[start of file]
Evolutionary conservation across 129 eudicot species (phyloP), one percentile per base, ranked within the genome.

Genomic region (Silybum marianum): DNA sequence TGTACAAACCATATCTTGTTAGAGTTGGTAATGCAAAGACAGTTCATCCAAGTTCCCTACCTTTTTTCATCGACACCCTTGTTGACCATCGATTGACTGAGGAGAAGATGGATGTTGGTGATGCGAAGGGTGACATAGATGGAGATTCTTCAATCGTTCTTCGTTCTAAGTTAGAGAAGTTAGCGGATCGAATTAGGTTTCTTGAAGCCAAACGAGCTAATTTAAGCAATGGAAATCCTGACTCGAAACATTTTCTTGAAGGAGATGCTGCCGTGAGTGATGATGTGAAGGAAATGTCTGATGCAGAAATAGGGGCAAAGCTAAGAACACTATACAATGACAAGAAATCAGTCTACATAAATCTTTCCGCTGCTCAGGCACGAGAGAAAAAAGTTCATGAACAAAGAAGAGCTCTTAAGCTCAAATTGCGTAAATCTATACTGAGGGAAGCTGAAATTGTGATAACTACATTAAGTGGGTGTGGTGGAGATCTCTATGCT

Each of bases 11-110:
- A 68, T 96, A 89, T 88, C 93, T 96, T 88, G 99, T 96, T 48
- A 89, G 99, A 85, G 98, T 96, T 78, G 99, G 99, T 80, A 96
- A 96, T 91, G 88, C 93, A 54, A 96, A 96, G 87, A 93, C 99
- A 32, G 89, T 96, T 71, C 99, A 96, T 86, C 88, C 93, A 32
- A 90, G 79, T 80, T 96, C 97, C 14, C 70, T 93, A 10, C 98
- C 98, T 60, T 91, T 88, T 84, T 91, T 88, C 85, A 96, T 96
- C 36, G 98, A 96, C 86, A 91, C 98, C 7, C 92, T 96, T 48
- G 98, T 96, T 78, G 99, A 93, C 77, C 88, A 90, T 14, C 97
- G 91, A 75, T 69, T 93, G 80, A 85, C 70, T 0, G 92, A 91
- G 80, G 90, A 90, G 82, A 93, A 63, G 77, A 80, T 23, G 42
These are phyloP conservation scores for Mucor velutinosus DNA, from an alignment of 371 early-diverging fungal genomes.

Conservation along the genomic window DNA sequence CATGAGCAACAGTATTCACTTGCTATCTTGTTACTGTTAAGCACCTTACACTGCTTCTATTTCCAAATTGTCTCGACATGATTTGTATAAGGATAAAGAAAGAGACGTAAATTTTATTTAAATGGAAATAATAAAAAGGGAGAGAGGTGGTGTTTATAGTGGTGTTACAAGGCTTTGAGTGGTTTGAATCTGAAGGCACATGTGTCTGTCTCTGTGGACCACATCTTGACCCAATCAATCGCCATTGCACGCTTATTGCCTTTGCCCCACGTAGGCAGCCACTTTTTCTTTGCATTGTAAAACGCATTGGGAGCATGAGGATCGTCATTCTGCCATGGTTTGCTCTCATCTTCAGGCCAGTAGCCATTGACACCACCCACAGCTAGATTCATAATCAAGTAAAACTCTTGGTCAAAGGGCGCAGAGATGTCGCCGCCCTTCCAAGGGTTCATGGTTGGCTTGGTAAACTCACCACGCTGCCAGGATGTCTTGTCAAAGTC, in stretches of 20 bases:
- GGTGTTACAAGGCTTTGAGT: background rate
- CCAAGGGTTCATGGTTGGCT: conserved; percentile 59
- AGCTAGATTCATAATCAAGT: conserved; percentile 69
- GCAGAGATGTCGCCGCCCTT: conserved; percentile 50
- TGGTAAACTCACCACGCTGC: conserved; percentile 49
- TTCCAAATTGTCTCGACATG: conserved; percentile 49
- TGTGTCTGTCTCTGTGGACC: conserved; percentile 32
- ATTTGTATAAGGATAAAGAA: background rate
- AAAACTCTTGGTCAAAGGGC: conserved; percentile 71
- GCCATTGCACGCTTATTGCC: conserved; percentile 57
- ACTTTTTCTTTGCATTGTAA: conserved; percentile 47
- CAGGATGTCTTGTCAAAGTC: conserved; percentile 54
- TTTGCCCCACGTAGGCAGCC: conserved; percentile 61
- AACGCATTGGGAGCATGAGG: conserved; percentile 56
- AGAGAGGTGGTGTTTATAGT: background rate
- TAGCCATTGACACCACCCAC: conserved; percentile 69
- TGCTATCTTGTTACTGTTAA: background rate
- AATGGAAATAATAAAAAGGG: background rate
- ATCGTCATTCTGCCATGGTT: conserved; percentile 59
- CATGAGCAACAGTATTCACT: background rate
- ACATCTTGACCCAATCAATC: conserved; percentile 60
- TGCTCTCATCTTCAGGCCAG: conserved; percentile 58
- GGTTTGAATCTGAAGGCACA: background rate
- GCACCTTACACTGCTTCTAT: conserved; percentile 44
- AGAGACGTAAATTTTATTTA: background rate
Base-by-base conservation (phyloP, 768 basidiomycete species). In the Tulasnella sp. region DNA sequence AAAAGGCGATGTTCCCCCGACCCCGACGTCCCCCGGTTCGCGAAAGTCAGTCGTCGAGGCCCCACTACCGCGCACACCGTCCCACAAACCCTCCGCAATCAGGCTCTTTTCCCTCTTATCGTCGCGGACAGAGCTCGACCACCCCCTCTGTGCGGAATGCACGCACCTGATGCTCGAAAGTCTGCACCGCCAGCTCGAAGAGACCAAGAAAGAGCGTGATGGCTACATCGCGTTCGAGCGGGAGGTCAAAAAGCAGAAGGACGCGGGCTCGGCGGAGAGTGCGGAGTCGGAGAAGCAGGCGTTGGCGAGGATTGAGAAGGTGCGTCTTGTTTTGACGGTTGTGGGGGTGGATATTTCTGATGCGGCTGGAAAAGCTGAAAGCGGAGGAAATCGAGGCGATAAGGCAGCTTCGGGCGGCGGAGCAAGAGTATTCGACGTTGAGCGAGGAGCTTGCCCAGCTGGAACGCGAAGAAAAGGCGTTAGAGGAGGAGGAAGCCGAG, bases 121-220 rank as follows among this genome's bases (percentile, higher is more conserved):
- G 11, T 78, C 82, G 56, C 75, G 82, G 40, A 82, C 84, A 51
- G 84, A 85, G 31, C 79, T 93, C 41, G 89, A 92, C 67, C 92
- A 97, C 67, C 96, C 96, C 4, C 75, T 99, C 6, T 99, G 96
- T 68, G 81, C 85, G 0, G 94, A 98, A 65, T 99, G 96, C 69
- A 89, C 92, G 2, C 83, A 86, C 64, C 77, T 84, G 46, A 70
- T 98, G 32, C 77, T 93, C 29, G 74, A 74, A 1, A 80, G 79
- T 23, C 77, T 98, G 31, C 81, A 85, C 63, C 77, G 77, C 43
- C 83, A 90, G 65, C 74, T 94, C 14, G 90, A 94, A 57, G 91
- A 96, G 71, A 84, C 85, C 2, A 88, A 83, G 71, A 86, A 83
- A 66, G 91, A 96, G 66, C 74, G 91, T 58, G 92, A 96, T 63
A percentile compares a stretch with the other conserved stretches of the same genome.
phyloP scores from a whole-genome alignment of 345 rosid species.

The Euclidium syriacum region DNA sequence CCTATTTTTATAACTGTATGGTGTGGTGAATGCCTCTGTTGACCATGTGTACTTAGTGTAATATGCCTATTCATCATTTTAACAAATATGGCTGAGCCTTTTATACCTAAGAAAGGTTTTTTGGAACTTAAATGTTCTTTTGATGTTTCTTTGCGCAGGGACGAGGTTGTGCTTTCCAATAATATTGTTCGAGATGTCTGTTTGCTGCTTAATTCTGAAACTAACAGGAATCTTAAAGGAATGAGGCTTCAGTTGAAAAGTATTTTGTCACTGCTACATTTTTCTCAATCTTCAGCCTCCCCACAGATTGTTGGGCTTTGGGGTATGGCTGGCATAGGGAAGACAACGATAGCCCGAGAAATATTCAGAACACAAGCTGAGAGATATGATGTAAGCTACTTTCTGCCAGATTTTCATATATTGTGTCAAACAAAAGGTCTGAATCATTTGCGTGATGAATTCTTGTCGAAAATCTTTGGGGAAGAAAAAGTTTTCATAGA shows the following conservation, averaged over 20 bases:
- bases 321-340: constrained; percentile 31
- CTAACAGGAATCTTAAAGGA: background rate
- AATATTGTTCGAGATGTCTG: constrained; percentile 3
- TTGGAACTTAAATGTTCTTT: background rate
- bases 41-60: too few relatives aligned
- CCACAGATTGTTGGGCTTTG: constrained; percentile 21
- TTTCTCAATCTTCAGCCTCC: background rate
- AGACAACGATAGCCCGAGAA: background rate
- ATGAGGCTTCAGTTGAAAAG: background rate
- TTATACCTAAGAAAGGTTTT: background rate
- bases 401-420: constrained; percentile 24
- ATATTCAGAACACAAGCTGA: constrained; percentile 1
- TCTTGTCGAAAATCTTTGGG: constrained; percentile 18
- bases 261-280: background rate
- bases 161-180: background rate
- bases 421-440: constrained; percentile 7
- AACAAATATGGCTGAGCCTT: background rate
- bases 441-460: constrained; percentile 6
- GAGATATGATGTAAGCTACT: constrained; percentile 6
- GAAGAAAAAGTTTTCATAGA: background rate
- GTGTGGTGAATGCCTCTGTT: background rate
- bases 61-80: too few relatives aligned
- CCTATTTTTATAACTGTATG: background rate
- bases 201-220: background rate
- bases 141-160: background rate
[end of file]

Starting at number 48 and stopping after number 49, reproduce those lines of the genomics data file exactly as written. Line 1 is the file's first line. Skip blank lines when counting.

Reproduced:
- T 23, C 77, T 98, G 31, C 81, A 85, C 63, C 77, G 77, C 43
- C 83, A 90, G 65, C 74, T 94, C 14, G 90, A 94, A 57, G 91